Luckily for me, I had  great mentors to learn from.  What is important to understand is that level singletrack with a few rocks thrown in was “technical” to me.  Seriously.  I crashed hard on several occasions; too much front brake, too much rear brake, too much brakes altogether, shock not setup correctly, wrong tire pressure, etc.  It was like learning how to ride a bike all over again.  My team was understanding at the time, the newly formed Epic Endurance Cycling Team.

I moved from a Trek and found myself aboard a Cannondale Scalpel 26er in early 2011.   What a great bike, nimble and quick, it made me feel like I was on a Crit bike which is what I liked.   But still, I had tons of learning to do.  Technical abilities aside, it was now time to learn how to race, and race long distances.

Looking back now, 2011 was really about surviving.  It was my first full season on the MTB, and oh how it was a shocker.  A shocker not necessarily in a good sense (remember I was a racer once in a time ago, and still thought I should have an advantage) as I found racing off-road endurance events were tougher than I could have ever imagined.  But I did learn, slowly and surely.  Surviving is the best I could describe 2011.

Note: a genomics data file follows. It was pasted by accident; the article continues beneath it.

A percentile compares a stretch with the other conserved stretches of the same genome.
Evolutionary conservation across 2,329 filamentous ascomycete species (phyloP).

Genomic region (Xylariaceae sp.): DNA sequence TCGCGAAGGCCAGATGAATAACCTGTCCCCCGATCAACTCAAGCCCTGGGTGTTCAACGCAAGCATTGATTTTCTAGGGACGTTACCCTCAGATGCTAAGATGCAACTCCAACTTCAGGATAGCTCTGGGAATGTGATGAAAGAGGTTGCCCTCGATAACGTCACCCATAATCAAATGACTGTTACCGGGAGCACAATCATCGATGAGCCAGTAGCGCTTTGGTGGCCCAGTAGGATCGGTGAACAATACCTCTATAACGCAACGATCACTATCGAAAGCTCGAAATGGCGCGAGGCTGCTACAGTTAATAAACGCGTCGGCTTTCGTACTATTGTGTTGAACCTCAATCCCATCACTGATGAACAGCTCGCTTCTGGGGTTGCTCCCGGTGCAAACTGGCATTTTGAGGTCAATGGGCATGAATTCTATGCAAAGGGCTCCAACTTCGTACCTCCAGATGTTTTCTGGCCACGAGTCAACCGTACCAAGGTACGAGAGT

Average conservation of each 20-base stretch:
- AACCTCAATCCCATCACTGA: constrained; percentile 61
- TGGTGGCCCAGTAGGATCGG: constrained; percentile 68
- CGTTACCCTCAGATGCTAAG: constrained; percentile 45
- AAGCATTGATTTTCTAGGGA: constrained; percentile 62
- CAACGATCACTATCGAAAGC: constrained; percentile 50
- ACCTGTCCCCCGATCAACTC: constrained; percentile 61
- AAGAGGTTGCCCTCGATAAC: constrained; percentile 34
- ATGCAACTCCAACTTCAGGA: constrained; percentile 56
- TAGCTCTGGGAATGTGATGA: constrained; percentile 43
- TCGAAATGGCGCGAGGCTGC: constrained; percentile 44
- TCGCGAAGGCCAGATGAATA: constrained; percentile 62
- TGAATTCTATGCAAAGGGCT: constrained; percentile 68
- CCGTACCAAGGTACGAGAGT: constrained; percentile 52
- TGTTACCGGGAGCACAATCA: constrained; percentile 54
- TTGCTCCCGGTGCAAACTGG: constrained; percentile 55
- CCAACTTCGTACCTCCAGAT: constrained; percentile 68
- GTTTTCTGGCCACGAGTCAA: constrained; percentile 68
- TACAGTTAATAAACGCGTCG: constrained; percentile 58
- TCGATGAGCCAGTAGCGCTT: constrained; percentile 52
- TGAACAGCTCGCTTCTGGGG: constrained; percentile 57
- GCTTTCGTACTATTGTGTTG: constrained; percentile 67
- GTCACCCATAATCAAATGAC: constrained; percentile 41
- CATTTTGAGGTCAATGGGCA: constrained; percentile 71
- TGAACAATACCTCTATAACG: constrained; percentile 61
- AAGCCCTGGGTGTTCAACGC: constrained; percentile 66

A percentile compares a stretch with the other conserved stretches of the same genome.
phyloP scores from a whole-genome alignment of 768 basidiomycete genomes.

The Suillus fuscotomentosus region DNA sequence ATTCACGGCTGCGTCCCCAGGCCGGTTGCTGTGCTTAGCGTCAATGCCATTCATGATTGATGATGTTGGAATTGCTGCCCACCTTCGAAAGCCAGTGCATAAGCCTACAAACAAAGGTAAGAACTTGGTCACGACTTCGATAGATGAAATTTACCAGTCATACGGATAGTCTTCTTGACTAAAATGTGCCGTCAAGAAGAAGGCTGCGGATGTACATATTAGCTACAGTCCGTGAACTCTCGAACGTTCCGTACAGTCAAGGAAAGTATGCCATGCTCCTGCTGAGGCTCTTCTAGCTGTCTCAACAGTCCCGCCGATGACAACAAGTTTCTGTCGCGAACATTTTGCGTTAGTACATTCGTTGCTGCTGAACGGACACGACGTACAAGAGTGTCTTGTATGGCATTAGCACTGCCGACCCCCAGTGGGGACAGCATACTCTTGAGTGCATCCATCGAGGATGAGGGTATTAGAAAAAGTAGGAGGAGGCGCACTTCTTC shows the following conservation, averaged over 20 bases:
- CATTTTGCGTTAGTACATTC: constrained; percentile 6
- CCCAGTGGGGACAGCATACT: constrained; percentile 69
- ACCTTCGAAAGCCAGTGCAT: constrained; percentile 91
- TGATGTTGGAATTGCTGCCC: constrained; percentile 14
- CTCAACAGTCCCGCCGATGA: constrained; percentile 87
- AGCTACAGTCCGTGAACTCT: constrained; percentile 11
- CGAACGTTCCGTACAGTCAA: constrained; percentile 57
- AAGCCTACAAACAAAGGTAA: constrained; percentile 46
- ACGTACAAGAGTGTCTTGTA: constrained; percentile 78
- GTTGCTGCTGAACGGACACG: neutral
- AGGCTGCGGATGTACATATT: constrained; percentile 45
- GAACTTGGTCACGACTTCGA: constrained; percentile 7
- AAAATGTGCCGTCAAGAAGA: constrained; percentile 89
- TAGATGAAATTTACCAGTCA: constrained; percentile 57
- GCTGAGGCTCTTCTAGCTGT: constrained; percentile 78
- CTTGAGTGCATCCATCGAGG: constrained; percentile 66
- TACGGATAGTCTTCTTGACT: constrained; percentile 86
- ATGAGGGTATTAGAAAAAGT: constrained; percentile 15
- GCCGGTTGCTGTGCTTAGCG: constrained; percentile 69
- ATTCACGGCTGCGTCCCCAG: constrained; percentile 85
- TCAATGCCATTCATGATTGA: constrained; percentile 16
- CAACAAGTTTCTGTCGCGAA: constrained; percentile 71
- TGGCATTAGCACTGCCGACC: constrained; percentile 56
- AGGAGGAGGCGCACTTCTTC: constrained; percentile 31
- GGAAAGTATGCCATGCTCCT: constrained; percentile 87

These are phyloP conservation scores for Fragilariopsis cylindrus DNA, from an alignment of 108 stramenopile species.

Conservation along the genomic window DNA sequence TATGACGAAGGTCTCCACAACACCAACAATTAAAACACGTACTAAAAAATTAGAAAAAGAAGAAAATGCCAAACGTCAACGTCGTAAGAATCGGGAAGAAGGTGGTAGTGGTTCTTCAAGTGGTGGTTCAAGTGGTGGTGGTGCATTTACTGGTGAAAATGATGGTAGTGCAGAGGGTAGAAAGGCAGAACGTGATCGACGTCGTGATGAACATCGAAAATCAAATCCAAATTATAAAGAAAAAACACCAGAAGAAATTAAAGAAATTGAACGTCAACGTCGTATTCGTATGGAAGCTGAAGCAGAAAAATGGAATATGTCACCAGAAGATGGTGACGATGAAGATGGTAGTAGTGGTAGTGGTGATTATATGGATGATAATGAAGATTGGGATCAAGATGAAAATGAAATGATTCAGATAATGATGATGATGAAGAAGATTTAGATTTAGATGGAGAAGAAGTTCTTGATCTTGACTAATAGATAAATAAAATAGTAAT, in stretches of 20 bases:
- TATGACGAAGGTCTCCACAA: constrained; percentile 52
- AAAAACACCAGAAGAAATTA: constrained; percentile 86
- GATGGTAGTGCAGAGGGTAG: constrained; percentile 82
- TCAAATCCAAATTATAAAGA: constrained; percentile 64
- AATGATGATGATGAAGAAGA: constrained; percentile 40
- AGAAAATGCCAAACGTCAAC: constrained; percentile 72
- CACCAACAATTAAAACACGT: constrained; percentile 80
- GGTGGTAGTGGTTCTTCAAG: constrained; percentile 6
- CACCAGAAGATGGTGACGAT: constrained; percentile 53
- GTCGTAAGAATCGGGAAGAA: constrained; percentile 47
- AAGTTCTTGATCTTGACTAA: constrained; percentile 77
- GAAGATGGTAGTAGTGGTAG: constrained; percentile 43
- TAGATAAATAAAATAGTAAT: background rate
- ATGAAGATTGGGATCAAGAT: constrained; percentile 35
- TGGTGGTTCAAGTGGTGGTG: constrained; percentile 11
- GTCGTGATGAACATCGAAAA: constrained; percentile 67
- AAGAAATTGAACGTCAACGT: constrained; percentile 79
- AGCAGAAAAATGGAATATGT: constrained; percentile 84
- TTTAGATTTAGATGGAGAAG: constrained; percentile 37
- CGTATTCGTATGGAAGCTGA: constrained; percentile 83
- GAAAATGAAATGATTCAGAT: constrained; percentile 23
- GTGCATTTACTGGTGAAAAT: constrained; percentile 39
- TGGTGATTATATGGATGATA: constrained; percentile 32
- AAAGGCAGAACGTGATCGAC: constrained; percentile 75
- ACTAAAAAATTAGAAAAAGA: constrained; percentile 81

Moving into 2012, I desperately wanted to faster and feel better after these sorts of races.  Racing a bike over 50, 60, or 100 miles of singletrack and sometimes dirt roads takes it’s toll on the best riders in the sport; but for me?  Hahaha!  I was just getting pounded on; after every race it felt like somebody beat me with rubber hoses.

However, in 2012 things started to change; I hired a coach, Jason Hilimire of Fascat Coaching in Boulder.  Not so much because I thought I could go pro or anything crazy, but for me it was all about time management.  With the pressures of life (girlfriend, kids, work, etc), I was only able to dedicate 10 hours a week or so to training, and I needed help to make the most of it.  So, in 2012, I did get a bunch faster, and started finishing without collapsing.  I started having fun, found myself looking forward to technical sections of races, and most important was finishing strong with a smile (most of the time).

Moving into 2013, I had the idea that I would carry on the training plan, and for the most part I did.  I have had fun this season so far, although with both kids getting involved in more sports of their own my training/racing time has decreased; please don’t misunderstand, watching my kids play sports is really awesome and I have enjoyed it very much.  As important to my racing, I have found in 2013 often times if I back off just a bit, raise my head, and look around I can have almost a spiritual experience where everything is in balance.  I think in 2013 I have found a way to have fun AND do more than go fast; achieving a feeling of balance is my new goal.

So what  the hell am I trying to say?  Why did I just ramble on for 10 minutes?  Looking back, I realize in 2011 I was just trying survive.  In 2012, going faster and mastering technical abilities were on the hit list.  And in 2013; well I’m still figuring that out, but I sure am excited about going a bit slower and REALLY enjoying the ride.

Ride safe my friends … and above all else, raise your head and enjoy the awesome surroundings that makes mountain biking what it is.  🙂